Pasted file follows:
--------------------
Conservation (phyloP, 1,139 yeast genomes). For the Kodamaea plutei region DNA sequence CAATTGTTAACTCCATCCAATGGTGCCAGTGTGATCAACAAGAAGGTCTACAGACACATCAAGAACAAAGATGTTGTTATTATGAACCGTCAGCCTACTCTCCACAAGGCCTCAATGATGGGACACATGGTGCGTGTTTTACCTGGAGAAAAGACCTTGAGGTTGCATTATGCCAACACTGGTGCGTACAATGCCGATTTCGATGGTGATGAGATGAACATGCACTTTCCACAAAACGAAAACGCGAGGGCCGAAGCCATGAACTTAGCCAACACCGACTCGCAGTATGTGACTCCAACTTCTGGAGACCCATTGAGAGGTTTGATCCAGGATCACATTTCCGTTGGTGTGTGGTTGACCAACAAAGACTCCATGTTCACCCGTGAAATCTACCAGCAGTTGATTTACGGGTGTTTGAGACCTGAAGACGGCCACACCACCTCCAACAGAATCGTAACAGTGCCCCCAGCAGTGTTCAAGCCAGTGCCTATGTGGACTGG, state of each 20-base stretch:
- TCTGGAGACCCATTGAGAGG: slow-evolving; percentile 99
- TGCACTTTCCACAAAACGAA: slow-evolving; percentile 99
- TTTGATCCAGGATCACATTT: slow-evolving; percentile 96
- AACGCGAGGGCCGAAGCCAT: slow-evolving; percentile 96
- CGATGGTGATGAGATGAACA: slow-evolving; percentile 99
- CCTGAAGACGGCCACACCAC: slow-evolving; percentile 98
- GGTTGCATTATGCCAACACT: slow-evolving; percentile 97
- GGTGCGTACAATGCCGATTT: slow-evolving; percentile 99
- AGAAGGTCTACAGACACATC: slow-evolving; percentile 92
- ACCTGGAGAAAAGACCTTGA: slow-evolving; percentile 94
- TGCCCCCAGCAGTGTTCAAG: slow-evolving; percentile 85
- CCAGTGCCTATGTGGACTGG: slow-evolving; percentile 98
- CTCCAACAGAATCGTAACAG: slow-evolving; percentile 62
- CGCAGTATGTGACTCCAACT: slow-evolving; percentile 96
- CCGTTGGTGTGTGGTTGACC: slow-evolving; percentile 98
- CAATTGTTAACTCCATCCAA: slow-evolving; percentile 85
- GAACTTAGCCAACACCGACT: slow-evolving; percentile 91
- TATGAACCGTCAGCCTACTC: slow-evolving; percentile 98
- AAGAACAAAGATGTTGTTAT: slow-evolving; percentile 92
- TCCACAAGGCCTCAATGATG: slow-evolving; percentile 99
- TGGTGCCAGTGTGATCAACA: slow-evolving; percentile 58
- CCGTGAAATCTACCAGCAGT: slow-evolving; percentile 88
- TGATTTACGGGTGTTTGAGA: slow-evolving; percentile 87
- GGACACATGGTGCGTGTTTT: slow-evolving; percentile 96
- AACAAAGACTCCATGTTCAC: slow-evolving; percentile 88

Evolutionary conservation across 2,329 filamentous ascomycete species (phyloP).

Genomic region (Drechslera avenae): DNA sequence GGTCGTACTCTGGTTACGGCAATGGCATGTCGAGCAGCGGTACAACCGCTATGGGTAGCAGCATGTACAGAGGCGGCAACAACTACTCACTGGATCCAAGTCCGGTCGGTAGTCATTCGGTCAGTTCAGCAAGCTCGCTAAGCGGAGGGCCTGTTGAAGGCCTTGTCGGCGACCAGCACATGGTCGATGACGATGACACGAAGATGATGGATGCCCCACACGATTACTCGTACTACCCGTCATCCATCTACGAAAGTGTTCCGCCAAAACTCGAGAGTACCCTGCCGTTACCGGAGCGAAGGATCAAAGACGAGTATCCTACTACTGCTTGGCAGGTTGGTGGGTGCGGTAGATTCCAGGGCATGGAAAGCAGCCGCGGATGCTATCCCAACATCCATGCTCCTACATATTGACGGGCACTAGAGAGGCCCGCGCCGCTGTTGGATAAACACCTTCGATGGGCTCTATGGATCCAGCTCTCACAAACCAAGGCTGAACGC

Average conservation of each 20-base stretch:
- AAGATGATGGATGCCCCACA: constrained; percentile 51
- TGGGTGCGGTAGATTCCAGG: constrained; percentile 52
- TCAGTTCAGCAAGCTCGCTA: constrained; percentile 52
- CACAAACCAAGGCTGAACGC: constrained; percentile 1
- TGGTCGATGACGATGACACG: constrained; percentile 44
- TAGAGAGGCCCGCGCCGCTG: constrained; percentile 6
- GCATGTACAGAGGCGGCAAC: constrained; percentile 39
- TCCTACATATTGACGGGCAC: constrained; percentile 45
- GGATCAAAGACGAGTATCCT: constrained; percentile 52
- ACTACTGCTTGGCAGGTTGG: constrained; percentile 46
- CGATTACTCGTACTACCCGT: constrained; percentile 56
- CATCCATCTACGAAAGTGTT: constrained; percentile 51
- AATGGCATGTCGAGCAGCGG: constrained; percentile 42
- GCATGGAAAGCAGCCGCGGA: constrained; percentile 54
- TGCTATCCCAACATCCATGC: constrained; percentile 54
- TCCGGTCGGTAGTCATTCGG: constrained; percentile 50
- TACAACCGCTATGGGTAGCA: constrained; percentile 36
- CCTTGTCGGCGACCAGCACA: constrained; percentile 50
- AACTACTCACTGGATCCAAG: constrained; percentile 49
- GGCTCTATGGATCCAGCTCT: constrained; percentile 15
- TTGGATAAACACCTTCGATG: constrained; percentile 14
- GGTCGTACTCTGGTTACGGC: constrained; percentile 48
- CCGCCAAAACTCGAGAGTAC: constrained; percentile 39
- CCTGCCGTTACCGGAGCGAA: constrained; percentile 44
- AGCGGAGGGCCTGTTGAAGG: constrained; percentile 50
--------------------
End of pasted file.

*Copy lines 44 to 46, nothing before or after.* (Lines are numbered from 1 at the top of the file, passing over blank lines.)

- TGCTATCCCAACATCCATGC: constrained; percentile 54
- TCCGGTCGGTAGTCATTCGG: constrained; percentile 50
- TACAACCGCTATGGGTAGCA: constrained; percentile 36